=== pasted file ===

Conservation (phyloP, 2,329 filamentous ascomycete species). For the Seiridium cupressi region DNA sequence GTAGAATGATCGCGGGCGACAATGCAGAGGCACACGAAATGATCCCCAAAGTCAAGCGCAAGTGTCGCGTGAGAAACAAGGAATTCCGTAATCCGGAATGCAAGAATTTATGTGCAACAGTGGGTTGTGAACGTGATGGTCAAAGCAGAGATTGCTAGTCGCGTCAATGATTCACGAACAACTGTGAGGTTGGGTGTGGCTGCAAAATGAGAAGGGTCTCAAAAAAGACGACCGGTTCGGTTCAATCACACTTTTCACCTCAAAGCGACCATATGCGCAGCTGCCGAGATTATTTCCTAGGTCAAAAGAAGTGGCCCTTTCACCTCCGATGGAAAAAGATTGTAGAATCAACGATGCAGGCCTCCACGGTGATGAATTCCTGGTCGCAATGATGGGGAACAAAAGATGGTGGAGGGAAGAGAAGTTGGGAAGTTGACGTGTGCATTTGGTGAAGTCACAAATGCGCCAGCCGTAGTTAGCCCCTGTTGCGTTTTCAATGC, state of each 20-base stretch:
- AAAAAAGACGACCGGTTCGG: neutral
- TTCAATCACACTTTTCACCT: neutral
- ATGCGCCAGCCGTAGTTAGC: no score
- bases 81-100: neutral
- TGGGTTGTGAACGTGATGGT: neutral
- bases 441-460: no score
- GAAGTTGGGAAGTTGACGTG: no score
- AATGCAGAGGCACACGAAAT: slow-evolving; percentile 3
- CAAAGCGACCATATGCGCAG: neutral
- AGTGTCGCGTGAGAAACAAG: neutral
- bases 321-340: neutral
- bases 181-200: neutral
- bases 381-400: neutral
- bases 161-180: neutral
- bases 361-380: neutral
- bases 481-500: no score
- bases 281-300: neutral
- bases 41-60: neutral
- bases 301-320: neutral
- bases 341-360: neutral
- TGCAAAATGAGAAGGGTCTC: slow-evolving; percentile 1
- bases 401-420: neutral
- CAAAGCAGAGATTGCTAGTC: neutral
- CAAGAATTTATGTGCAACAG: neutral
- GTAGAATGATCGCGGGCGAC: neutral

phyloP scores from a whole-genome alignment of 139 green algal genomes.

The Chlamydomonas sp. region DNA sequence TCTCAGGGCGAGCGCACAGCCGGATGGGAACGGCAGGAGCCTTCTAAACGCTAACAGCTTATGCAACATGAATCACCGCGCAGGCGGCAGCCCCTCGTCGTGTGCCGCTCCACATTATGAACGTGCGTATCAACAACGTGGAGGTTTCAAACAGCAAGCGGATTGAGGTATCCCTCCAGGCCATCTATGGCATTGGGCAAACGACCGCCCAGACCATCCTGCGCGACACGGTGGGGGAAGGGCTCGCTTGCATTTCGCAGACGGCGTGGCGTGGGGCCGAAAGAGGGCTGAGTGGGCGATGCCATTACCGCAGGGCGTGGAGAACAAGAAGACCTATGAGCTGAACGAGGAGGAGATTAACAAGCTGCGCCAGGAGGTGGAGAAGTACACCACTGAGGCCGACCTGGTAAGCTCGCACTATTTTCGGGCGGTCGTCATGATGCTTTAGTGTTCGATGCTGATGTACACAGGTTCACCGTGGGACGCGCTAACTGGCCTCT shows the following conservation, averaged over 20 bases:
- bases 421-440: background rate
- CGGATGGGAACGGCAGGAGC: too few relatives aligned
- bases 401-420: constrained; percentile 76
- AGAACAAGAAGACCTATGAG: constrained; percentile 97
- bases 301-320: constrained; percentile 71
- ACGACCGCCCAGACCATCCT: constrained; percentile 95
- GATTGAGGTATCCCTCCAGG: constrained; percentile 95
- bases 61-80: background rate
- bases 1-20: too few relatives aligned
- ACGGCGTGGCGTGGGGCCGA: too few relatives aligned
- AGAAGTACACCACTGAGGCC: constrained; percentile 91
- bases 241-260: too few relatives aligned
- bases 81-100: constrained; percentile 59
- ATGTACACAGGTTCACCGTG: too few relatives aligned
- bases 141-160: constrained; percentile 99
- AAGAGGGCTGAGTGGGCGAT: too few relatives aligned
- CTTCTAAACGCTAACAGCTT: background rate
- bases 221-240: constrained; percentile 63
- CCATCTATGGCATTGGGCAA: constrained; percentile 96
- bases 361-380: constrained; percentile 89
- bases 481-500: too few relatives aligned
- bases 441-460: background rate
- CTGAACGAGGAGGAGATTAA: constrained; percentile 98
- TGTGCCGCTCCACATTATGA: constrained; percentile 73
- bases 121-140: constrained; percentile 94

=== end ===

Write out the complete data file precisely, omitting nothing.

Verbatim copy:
Conservation (phyloP, 2,329 filamentous ascomycete species). For the Seiridium cupressi region DNA sequence GTAGAATGATCGCGGGCGACAATGCAGAGGCACACGAAATGATCCCCAAAGTCAAGCGCAAGTGTCGCGTGAGAAACAAGGAATTCCGTAATCCGGAATGCAAGAATTTATGTGCAACAGTGGGTTGTGAACGTGATGGTCAAAGCAGAGATTGCTAGTCGCGTCAATGATTCACGAACAACTGTGAGGTTGGGTGTGGCTGCAAAATGAGAAGGGTCTCAAAAAAGACGACCGGTTCGGTTCAATCACACTTTTCACCTCAAAGCGACCATATGCGCAGCTGCCGAGATTATTTCCTAGGTCAAAAGAAGTGGCCCTTTCACCTCCGATGGAAAAAGATTGTAGAATCAACGATGCAGGCCTCCACGGTGATGAATTCCTGGTCGCAATGATGGGGAACAAAAGATGGTGGAGGGAAGAGAAGTTGGGAAGTTGACGTGTGCATTTGGTGAAGTCACAAATGCGCCAGCCGTAGTTAGCCCCTGTTGCGTTTTCAATGC, state of each 20-base stretch:
- AAAAAAGACGACCGGTTCGG: neutral
- TTCAATCACACTTTTCACCT: neutral
- ATGCGCCAGCCGTAGTTAGC: no score
- bases 81-100: neutral
- TGGGTTGTGAACGTGATGGT: neutral
- bases 441-460: no score
- GAAGTTGGGAAGTTGACGTG: no score
- AATGCAGAGGCACACGAAAT: slow-evolving; percentile 3
- CAAAGCGACCATATGCGCAG: neutral
- AGTGTCGCGTGAGAAACAAG: neutral
- bases 321-340: neutral
- bases 181-200: neutral
- bases 381-400: neutral
- bases 161-180: neutral
- bases 361-380: neutral
- bases 481-500: no score
- bases 281-300: neutral
- bases 41-60: neutral
- bases 301-320: neutral
- bases 341-360: neutral
- TGCAAAATGAGAAGGGTCTC: slow-evolving; percentile 1
- bases 401-420: neutral
- CAAAGCAGAGATTGCTAGTC: neutral
- CAAGAATTTATGTGCAACAG: neutral
- GTAGAATGATCGCGGGCGAC: neutral

phyloP scores from a whole-genome alignment of 139 green algal genomes.

The Chlamydomonas sp. region DNA sequence TCTCAGGGCGAGCGCACAGCCGGATGGGAACGGCAGGAGCCTTCTAAACGCTAACAGCTTATGCAACATGAATCACCGCGCAGGCGGCAGCCCCTCGTCGTGTGCCGCTCCACATTATGAACGTGCGTATCAACAACGTGGAGGTTTCAAACAGCAAGCGGATTGAGGTATCCCTCCAGGCCATCTATGGCATTGGGCAAACGACCGCCCAGACCATCCTGCGCGACACGGTGGGGGAAGGGCTCGCTTGCATTTCGCAGACGGCGTGGCGTGGGGCCGAAAGAGGGCTGAGTGGGCGATGCCATTACCGCAGGGCGTGGAGAACAAGAAGACCTATGAGCTGAACGAGGAGGAGATTAACAAGCTGCGCCAGGAGGTGGAGAAGTACACCACTGAGGCCGACCTGGTAAGCTCGCACTATTTTCGGGCGGTCGTCATGATGCTTTAGTGTTCGATGCTGATGTACACAGGTTCACCGTGGGACGCGCTAACTGGCCTCT shows the following conservation, averaged over 20 bases:
- bases 421-440: background rate
- CGGATGGGAACGGCAGGAGC: too few relatives aligned
- bases 401-420: constrained; percentile 76
- AGAACAAGAAGACCTATGAG: constrained; percentile 97
- bases 301-320: constrained; percentile 71
- ACGACCGCCCAGACCATCCT: constrained; percentile 95
- GATTGAGGTATCCCTCCAGG: constrained; percentile 95
- bases 61-80: background rate
- bases 1-20: too few relatives aligned
- ACGGCGTGGCGTGGGGCCGA: too few relatives aligned
- AGAAGTACACCACTGAGGCC: constrained; percentile 91
- bases 241-260: too few relatives aligned
- bases 81-100: constrained; percentile 59
- ATGTACACAGGTTCACCGTG: too few relatives aligned
- bases 141-160: constrained; percentile 99
- AAGAGGGCTGAGTGGGCGAT: too few relatives aligned
- CTTCTAAACGCTAACAGCTT: background rate
- bases 221-240: constrained; percentile 63
- CCATCTATGGCATTGGGCAA: constrained; percentile 96
- bases 361-380: constrained; percentile 89
- bases 481-500: too few relatives aligned
- bases 441-460: background rate
- CTGAACGAGGAGGAGATTAA: constrained; percentile 98
- TGTGCCGCTCCACATTATGA: constrained; percentile 73
- bases 121-140: constrained; percentile 94